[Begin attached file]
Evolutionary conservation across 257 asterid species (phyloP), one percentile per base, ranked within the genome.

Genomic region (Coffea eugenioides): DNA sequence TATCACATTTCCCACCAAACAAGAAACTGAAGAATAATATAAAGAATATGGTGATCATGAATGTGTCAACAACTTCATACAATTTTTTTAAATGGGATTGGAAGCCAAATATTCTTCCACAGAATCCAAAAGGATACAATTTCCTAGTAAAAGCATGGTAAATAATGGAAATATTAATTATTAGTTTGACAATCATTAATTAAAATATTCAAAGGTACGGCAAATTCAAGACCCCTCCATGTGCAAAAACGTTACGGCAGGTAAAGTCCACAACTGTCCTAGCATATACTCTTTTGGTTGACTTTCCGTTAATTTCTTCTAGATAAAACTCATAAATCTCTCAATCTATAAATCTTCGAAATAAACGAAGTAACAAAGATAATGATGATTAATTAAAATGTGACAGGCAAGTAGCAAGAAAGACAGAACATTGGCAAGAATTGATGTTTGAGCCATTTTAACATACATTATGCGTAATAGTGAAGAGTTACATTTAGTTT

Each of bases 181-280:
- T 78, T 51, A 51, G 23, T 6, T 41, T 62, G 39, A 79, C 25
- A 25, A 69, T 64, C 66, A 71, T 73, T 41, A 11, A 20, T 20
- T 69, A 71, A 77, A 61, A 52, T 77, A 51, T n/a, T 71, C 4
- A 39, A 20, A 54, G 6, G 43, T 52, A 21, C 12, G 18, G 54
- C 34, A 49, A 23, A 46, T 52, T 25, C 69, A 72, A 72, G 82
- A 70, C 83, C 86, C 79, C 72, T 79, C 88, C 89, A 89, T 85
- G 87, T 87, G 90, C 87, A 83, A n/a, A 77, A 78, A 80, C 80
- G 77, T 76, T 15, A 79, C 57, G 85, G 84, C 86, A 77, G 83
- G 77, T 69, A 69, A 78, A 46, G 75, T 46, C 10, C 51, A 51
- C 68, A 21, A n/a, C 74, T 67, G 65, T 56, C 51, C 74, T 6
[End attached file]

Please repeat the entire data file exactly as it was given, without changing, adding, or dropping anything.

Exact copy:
Evolutionary conservation across 257 asterid species (phyloP), one percentile per base, ranked within the genome.

Genomic region (Coffea eugenioides): DNA sequence TATCACATTTCCCACCAAACAAGAAACTGAAGAATAATATAAAGAATATGGTGATCATGAATGTGTCAACAACTTCATACAATTTTTTTAAATGGGATTGGAAGCCAAATATTCTTCCACAGAATCCAAAAGGATACAATTTCCTAGTAAAAGCATGGTAAATAATGGAAATATTAATTATTAGTTTGACAATCATTAATTAAAATATTCAAAGGTACGGCAAATTCAAGACCCCTCCATGTGCAAAAACGTTACGGCAGGTAAAGTCCACAACTGTCCTAGCATATACTCTTTTGGTTGACTTTCCGTTAATTTCTTCTAGATAAAACTCATAAATCTCTCAATCTATAAATCTTCGAAATAAACGAAGTAACAAAGATAATGATGATTAATTAAAATGTGACAGGCAAGTAGCAAGAAAGACAGAACATTGGCAAGAATTGATGTTTGAGCCATTTTAACATACATTATGCGTAATAGTGAAGAGTTACATTTAGTTT

Each of bases 181-280:
- T 78, T 51, A 51, G 23, T 6, T 41, T 62, G 39, A 79, C 25
- A 25, A 69, T 64, C 66, A 71, T 73, T 41, A 11, A 20, T 20
- T 69, A 71, A 77, A 61, A 52, T 77, A 51, T n/a, T 71, C 4
- A 39, A 20, A 54, G 6, G 43, T 52, A 21, C 12, G 18, G 54
- C 34, A 49, A 23, A 46, T 52, T 25, C 69, A 72, A 72, G 82
- A 70, C 83, C 86, C 79, C 72, T 79, C 88, C 89, A 89, T 85
- G 87, T 87, G 90, C 87, A 83, A n/a, A 77, A 78, A 80, C 80
- G 77, T 76, T 15, A 79, C 57, G 85, G 84, C 86, A 77, G 83
- G 77, T 69, A 69, A 78, A 46, G 75, T 46, C 10, C 51, A 51
- C 68, A 21, A n/a, C 74, T 67, G 65, T 56, C 51, C 74, T 6